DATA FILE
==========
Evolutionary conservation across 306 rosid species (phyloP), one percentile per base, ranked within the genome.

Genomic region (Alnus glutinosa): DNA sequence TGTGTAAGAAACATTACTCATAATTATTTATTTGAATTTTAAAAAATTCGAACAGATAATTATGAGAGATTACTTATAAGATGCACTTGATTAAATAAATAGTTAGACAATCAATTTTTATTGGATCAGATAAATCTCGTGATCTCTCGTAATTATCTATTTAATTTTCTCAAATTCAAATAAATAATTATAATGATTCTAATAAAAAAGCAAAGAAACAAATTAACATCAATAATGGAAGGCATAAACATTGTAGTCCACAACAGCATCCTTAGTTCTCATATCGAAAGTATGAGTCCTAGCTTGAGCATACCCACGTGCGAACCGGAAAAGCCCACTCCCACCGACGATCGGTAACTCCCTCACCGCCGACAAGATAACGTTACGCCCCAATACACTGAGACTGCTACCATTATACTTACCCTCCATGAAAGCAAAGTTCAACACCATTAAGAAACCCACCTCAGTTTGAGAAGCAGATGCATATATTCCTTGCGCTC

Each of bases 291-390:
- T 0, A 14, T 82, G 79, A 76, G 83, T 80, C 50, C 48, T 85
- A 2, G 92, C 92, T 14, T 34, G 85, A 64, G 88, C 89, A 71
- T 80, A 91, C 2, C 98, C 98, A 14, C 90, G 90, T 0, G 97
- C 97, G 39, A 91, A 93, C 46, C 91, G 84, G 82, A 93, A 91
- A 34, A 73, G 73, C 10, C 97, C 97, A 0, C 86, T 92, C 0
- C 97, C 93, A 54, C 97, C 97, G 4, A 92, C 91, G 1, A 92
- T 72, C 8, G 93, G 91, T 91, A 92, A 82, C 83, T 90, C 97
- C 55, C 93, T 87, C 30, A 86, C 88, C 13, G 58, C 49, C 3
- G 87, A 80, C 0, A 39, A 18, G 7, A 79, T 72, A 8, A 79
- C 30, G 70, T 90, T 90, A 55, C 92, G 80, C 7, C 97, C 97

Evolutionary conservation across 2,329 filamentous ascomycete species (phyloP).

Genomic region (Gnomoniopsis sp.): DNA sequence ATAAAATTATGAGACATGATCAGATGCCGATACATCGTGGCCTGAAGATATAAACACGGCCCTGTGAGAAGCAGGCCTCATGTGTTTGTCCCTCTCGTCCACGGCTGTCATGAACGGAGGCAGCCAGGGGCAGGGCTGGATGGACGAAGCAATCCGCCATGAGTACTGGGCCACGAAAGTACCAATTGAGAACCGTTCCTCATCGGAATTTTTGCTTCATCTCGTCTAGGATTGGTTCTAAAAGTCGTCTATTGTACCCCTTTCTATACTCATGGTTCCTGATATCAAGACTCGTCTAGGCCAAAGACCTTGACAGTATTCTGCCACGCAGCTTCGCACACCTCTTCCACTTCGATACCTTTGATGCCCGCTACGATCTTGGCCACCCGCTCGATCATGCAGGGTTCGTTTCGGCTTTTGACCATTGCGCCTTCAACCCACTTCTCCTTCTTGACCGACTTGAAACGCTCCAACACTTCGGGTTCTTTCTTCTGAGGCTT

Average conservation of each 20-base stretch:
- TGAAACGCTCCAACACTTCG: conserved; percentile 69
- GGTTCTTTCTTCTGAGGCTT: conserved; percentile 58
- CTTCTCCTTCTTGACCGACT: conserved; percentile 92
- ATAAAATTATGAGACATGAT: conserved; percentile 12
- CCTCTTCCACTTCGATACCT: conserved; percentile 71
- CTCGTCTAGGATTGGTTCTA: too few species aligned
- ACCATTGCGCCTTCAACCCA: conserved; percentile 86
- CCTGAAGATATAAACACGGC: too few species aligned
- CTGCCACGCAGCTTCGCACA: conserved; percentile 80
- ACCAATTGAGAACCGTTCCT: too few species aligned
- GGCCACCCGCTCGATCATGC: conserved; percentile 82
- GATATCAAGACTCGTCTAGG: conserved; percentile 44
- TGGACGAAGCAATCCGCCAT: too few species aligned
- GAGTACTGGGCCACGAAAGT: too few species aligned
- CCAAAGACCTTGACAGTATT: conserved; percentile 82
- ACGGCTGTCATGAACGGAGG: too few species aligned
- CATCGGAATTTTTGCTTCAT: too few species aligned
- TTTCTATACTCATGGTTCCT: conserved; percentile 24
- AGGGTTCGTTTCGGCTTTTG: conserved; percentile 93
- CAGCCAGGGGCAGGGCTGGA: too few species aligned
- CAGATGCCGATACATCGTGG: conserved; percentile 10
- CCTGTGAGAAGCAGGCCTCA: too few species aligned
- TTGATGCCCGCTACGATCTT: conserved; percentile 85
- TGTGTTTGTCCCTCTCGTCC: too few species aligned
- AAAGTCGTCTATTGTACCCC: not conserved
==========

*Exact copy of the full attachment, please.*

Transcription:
Evolutionary conservation across 306 rosid species (phyloP), one percentile per base, ranked within the genome.

Genomic region (Alnus glutinosa): DNA sequence TGTGTAAGAAACATTACTCATAATTATTTATTTGAATTTTAAAAAATTCGAACAGATAATTATGAGAGATTACTTATAAGATGCACTTGATTAAATAAATAGTTAGACAATCAATTTTTATTGGATCAGATAAATCTCGTGATCTCTCGTAATTATCTATTTAATTTTCTCAAATTCAAATAAATAATTATAATGATTCTAATAAAAAAGCAAAGAAACAAATTAACATCAATAATGGAAGGCATAAACATTGTAGTCCACAACAGCATCCTTAGTTCTCATATCGAAAGTATGAGTCCTAGCTTGAGCATACCCACGTGCGAACCGGAAAAGCCCACTCCCACCGACGATCGGTAACTCCCTCACCGCCGACAAGATAACGTTACGCCCCAATACACTGAGACTGCTACCATTATACTTACCCTCCATGAAAGCAAAGTTCAACACCATTAAGAAACCCACCTCAGTTTGAGAAGCAGATGCATATATTCCTTGCGCTC

Each of bases 291-390:
- T 0, A 14, T 82, G 79, A 76, G 83, T 80, C 50, C 48, T 85
- A 2, G 92, C 92, T 14, T 34, G 85, A 64, G 88, C 89, A 71
- T 80, A 91, C 2, C 98, C 98, A 14, C 90, G 90, T 0, G 97
- C 97, G 39, A 91, A 93, C 46, C 91, G 84, G 82, A 93, A 91
- A 34, A 73, G 73, C 10, C 97, C 97, A 0, C 86, T 92, C 0
- C 97, C 93, A 54, C 97, C 97, G 4, A 92, C 91, G 1, A 92
- T 72, C 8, G 93, G 91, T 91, A 92, A 82, C 83, T 90, C 97
- C 55, C 93, T 87, C 30, A 86, C 88, C 13, G 58, C 49, C 3
- G 87, A 80, C 0, A 39, A 18, G 7, A 79, T 72, A 8, A 79
- C 30, G 70, T 90, T 90, A 55, C 92, G 80, C 7, C 97, C 97

Evolutionary conservation across 2,329 filamentous ascomycete species (phyloP).

Genomic region (Gnomoniopsis sp.): DNA sequence ATAAAATTATGAGACATGATCAGATGCCGATACATCGTGGCCTGAAGATATAAACACGGCCCTGTGAGAAGCAGGCCTCATGTGTTTGTCCCTCTCGTCCACGGCTGTCATGAACGGAGGCAGCCAGGGGCAGGGCTGGATGGACGAAGCAATCCGCCATGAGTACTGGGCCACGAAAGTACCAATTGAGAACCGTTCCTCATCGGAATTTTTGCTTCATCTCGTCTAGGATTGGTTCTAAAAGTCGTCTATTGTACCCCTTTCTATACTCATGGTTCCTGATATCAAGACTCGTCTAGGCCAAAGACCTTGACAGTATTCTGCCACGCAGCTTCGCACACCTCTTCCACTTCGATACCTTTGATGCCCGCTACGATCTTGGCCACCCGCTCGATCATGCAGGGTTCGTTTCGGCTTTTGACCATTGCGCCTTCAACCCACTTCTCCTTCTTGACCGACTTGAAACGCTCCAACACTTCGGGTTCTTTCTTCTGAGGCTT

Average conservation of each 20-base stretch:
- TGAAACGCTCCAACACTTCG: conserved; percentile 69
- GGTTCTTTCTTCTGAGGCTT: conserved; percentile 58
- CTTCTCCTTCTTGACCGACT: conserved; percentile 92
- ATAAAATTATGAGACATGAT: conserved; percentile 12
- CCTCTTCCACTTCGATACCT: conserved; percentile 71
- CTCGTCTAGGATTGGTTCTA: too few species aligned
- ACCATTGCGCCTTCAACCCA: conserved; percentile 86
- CCTGAAGATATAAACACGGC: too few species aligned
- CTGCCACGCAGCTTCGCACA: conserved; percentile 80
- ACCAATTGAGAACCGTTCCT: too few species aligned
- GGCCACCCGCTCGATCATGC: conserved; percentile 82
- GATATCAAGACTCGTCTAGG: conserved; percentile 44
- TGGACGAAGCAATCCGCCAT: too few species aligned
- GAGTACTGGGCCACGAAAGT: too few species aligned
- CCAAAGACCTTGACAGTATT: conserved; percentile 82
- ACGGCTGTCATGAACGGAGG: too few species aligned
- CATCGGAATTTTTGCTTCAT: too few species aligned
- TTTCTATACTCATGGTTCCT: conserved; percentile 24
- AGGGTTCGTTTCGGCTTTTG: conserved; percentile 93
- CAGCCAGGGGCAGGGCTGGA: too few species aligned
- CAGATGCCGATACATCGTGG: conserved; percentile 10
- CCTGTGAGAAGCAGGCCTCA: too few species aligned
- TTGATGCCCGCTACGATCTT: conserved; percentile 85
- TGTGTTTGTCCCTCTCGTCC: too few species aligned
- AAAGTCGTCTATTGTACCCC: not conserved